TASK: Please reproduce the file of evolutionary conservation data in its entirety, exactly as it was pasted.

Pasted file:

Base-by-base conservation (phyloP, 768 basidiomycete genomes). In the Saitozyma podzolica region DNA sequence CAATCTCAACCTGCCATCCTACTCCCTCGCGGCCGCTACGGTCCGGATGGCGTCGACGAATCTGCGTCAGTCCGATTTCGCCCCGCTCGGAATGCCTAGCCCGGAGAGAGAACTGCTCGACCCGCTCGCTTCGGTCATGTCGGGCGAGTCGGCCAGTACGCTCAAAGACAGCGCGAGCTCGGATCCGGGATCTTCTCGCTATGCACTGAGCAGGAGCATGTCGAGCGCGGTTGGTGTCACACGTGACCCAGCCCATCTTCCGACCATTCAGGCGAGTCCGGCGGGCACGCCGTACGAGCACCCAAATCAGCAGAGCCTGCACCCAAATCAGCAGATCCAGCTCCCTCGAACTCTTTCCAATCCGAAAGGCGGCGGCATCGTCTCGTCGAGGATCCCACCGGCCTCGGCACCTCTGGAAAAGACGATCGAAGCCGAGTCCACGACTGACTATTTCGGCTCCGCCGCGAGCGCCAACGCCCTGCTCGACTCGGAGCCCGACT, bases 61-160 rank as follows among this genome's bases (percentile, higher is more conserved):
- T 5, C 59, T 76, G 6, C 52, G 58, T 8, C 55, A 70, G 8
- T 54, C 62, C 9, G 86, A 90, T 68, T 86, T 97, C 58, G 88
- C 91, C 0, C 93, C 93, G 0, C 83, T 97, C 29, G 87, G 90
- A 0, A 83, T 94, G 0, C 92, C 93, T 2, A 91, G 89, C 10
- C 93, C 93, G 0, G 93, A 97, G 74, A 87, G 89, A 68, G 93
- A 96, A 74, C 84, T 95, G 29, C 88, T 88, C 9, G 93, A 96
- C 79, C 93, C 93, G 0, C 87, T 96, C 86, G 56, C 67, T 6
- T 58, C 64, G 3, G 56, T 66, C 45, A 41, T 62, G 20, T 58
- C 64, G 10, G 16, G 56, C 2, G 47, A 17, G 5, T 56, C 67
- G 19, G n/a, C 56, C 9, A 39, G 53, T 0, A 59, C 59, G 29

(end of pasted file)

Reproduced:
Base-by-base conservation (phyloP, 768 basidiomycete genomes). In the Saitozyma podzolica region DNA sequence CAATCTCAACCTGCCATCCTACTCCCTCGCGGCCGCTACGGTCCGGATGGCGTCGACGAATCTGCGTCAGTCCGATTTCGCCCCGCTCGGAATGCCTAGCCCGGAGAGAGAACTGCTCGACCCGCTCGCTTCGGTCATGTCGGGCGAGTCGGCCAGTACGCTCAAAGACAGCGCGAGCTCGGATCCGGGATCTTCTCGCTATGCACTGAGCAGGAGCATGTCGAGCGCGGTTGGTGTCACACGTGACCCAGCCCATCTTCCGACCATTCAGGCGAGTCCGGCGGGCACGCCGTACGAGCACCCAAATCAGCAGAGCCTGCACCCAAATCAGCAGATCCAGCTCCCTCGAACTCTTTCCAATCCGAAAGGCGGCGGCATCGTCTCGTCGAGGATCCCACCGGCCTCGGCACCTCTGGAAAAGACGATCGAAGCCGAGTCCACGACTGACTATTTCGGCTCCGCCGCGAGCGCCAACGCCCTGCTCGACTCGGAGCCCGACT, bases 61-160 rank as follows among this genome's bases (percentile, higher is more conserved):
- T 5, C 59, T 76, G 6, C 52, G 58, T 8, C 55, A 70, G 8
- T 54, C 62, C 9, G 86, A 90, T 68, T 86, T 97, C 58, G 88
- C 91, C 0, C 93, C 93, G 0, C 83, T 97, C 29, G 87, G 90
- A 0, A 83, T 94, G 0, C 92, C 93, T 2, A 91, G 89, C 10
- C 93, C 93, G 0, G 93, A 97, G 74, A 87, G 89, A 68, G 93
- A 96, A 74, C 84, T 95, G 29, C 88, T 88, C 9, G 93, A 96
- C 79, C 93, C 93, G 0, C 87, T 96, C 86, G 56, C 67, T 6
- T 58, C 64, G 3, G 56, T 66, C 45, A 41, T 62, G 20, T 58
- C 64, G 10, G 16, G 56, C 2, G 47, A 17, G 5, T 56, C 67
- G 19, G n/a, C 56, C 9, A 39, G 53, T 0, A 59, C 59, G 29